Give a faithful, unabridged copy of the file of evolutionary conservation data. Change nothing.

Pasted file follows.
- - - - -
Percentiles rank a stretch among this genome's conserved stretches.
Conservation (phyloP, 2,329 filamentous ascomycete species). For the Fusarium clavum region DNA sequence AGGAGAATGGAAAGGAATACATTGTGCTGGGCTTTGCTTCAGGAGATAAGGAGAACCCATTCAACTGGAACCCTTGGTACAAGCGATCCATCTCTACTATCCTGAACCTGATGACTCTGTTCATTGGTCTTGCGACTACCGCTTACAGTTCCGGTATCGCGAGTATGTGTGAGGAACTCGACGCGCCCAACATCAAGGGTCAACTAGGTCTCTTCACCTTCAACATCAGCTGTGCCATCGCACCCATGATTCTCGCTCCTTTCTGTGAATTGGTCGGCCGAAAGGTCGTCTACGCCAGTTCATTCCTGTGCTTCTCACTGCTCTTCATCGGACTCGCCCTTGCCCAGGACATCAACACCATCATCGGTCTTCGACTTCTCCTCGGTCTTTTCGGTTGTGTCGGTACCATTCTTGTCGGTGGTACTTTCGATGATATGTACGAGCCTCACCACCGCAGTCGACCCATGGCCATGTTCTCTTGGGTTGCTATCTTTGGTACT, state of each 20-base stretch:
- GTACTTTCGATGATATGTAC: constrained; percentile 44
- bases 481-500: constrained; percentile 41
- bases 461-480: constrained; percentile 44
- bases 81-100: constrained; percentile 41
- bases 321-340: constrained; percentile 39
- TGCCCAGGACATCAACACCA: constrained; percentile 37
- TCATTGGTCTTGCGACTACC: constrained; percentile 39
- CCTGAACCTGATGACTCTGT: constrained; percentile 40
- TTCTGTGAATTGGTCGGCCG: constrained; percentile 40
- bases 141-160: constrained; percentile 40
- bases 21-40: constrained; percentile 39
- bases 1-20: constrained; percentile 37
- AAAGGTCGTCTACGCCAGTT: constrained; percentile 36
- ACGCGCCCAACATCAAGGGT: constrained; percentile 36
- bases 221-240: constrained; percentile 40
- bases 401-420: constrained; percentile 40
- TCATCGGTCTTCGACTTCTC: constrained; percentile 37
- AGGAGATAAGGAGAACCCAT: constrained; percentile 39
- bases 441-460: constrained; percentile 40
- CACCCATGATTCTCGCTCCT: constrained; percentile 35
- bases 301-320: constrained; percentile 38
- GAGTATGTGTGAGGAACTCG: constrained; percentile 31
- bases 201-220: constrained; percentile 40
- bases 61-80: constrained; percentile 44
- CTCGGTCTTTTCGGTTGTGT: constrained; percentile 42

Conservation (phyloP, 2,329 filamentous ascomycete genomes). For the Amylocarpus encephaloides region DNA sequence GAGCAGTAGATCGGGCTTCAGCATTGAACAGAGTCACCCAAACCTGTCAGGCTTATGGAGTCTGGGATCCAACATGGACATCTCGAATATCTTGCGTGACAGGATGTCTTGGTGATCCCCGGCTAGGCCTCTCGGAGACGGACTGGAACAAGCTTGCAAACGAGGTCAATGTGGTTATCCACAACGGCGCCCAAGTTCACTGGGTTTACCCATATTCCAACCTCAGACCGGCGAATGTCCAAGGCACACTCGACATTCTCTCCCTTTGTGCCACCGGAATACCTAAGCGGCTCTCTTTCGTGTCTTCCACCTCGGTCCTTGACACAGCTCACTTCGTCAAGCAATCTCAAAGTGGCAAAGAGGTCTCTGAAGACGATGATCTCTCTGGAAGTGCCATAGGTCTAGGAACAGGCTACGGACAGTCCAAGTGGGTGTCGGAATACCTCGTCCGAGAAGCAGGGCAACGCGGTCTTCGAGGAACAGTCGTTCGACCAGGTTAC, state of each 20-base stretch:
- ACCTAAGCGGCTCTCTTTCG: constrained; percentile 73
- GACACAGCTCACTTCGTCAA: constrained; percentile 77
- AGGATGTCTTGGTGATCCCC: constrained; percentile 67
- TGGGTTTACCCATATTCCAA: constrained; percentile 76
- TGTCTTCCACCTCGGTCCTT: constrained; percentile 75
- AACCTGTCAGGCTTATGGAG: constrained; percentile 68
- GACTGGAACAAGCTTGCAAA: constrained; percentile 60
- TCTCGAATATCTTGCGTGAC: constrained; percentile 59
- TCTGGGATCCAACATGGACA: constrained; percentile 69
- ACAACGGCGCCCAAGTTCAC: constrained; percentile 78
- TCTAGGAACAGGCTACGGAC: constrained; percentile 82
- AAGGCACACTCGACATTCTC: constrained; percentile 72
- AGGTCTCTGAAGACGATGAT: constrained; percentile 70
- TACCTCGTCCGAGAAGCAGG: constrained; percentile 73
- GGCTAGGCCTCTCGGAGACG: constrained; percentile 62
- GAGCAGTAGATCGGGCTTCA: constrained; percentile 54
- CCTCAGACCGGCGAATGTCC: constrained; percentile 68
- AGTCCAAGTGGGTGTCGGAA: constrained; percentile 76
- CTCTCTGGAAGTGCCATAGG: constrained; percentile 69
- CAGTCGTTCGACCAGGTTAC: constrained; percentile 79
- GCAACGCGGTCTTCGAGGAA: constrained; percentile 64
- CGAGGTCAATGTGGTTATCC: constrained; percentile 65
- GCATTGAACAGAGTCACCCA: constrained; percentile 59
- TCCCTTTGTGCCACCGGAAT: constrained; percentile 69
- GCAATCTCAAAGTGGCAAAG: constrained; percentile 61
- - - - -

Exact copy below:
Percentiles rank a stretch among this genome's conserved stretches.
Conservation (phyloP, 2,329 filamentous ascomycete species). For the Fusarium clavum region DNA sequence AGGAGAATGGAAAGGAATACATTGTGCTGGGCTTTGCTTCAGGAGATAAGGAGAACCCATTCAACTGGAACCCTTGGTACAAGCGATCCATCTCTACTATCCTGAACCTGATGACTCTGTTCATTGGTCTTGCGACTACCGCTTACAGTTCCGGTATCGCGAGTATGTGTGAGGAACTCGACGCGCCCAACATCAAGGGTCAACTAGGTCTCTTCACCTTCAACATCAGCTGTGCCATCGCACCCATGATTCTCGCTCCTTTCTGTGAATTGGTCGGCCGAAAGGTCGTCTACGCCAGTTCATTCCTGTGCTTCTCACTGCTCTTCATCGGACTCGCCCTTGCCCAGGACATCAACACCATCATCGGTCTTCGACTTCTCCTCGGTCTTTTCGGTTGTGTCGGTACCATTCTTGTCGGTGGTACTTTCGATGATATGTACGAGCCTCACCACCGCAGTCGACCCATGGCCATGTTCTCTTGGGTTGCTATCTTTGGTACT, state of each 20-base stretch:
- GTACTTTCGATGATATGTAC: constrained; percentile 44
- bases 481-500: constrained; percentile 41
- bases 461-480: constrained; percentile 44
- bases 81-100: constrained; percentile 41
- bases 321-340: constrained; percentile 39
- TGCCCAGGACATCAACACCA: constrained; percentile 37
- TCATTGGTCTTGCGACTACC: constrained; percentile 39
- CCTGAACCTGATGACTCTGT: constrained; percentile 40
- TTCTGTGAATTGGTCGGCCG: constrained; percentile 40
- bases 141-160: constrained; percentile 40
- bases 21-40: constrained; percentile 39
- bases 1-20: constrained; percentile 37
- AAAGGTCGTCTACGCCAGTT: constrained; percentile 36
- ACGCGCCCAACATCAAGGGT: constrained; percentile 36
- bases 221-240: constrained; percentile 40
- bases 401-420: constrained; percentile 40
- TCATCGGTCTTCGACTTCTC: constrained; percentile 37
- AGGAGATAAGGAGAACCCAT: constrained; percentile 39
- bases 441-460: constrained; percentile 40
- CACCCATGATTCTCGCTCCT: constrained; percentile 35
- bases 301-320: constrained; percentile 38
- GAGTATGTGTGAGGAACTCG: constrained; percentile 31
- bases 201-220: constrained; percentile 40
- bases 61-80: constrained; percentile 44
- CTCGGTCTTTTCGGTTGTGT: constrained; percentile 42

Conservation (phyloP, 2,329 filamentous ascomycete genomes). For the Amylocarpus encephaloides region DNA sequence GAGCAGTAGATCGGGCTTCAGCATTGAACAGAGTCACCCAAACCTGTCAGGCTTATGGAGTCTGGGATCCAACATGGACATCTCGAATATCTTGCGTGACAGGATGTCTTGGTGATCCCCGGCTAGGCCTCTCGGAGACGGACTGGAACAAGCTTGCAAACGAGGTCAATGTGGTTATCCACAACGGCGCCCAAGTTCACTGGGTTTACCCATATTCCAACCTCAGACCGGCGAATGTCCAAGGCACACTCGACATTCTCTCCCTTTGTGCCACCGGAATACCTAAGCGGCTCTCTTTCGTGTCTTCCACCTCGGTCCTTGACACAGCTCACTTCGTCAAGCAATCTCAAAGTGGCAAAGAGGTCTCTGAAGACGATGATCTCTCTGGAAGTGCCATAGGTCTAGGAACAGGCTACGGACAGTCCAAGTGGGTGTCGGAATACCTCGTCCGAGAAGCAGGGCAACGCGGTCTTCGAGGAACAGTCGTTCGACCAGGTTAC, state of each 20-base stretch:
- ACCTAAGCGGCTCTCTTTCG: constrained; percentile 73
- GACACAGCTCACTTCGTCAA: constrained; percentile 77
- AGGATGTCTTGGTGATCCCC: constrained; percentile 67
- TGGGTTTACCCATATTCCAA: constrained; percentile 76
- TGTCTTCCACCTCGGTCCTT: constrained; percentile 75
- AACCTGTCAGGCTTATGGAG: constrained; percentile 68
- GACTGGAACAAGCTTGCAAA: constrained; percentile 60
- TCTCGAATATCTTGCGTGAC: constrained; percentile 59
- TCTGGGATCCAACATGGACA: constrained; percentile 69
- ACAACGGCGCCCAAGTTCAC: constrained; percentile 78
- TCTAGGAACAGGCTACGGAC: constrained; percentile 82
- AAGGCACACTCGACATTCTC: constrained; percentile 72
- AGGTCTCTGAAGACGATGAT: constrained; percentile 70
- TACCTCGTCCGAGAAGCAGG: constrained; percentile 73
- GGCTAGGCCTCTCGGAGACG: constrained; percentile 62
- GAGCAGTAGATCGGGCTTCA: constrained; percentile 54
- CCTCAGACCGGCGAATGTCC: constrained; percentile 68
- AGTCCAAGTGGGTGTCGGAA: constrained; percentile 76
- CTCTCTGGAAGTGCCATAGG: constrained; percentile 69
- CAGTCGTTCGACCAGGTTAC: constrained; percentile 79
- GCAACGCGGTCTTCGAGGAA: constrained; percentile 64
- CGAGGTCAATGTGGTTATCC: constrained; percentile 65
- GCATTGAACAGAGTCACCCA: constrained; percentile 59
- TCCCTTTGTGCCACCGGAAT: constrained; percentile 69
- GCAATCTCAAAGTGGCAAAG: constrained; percentile 61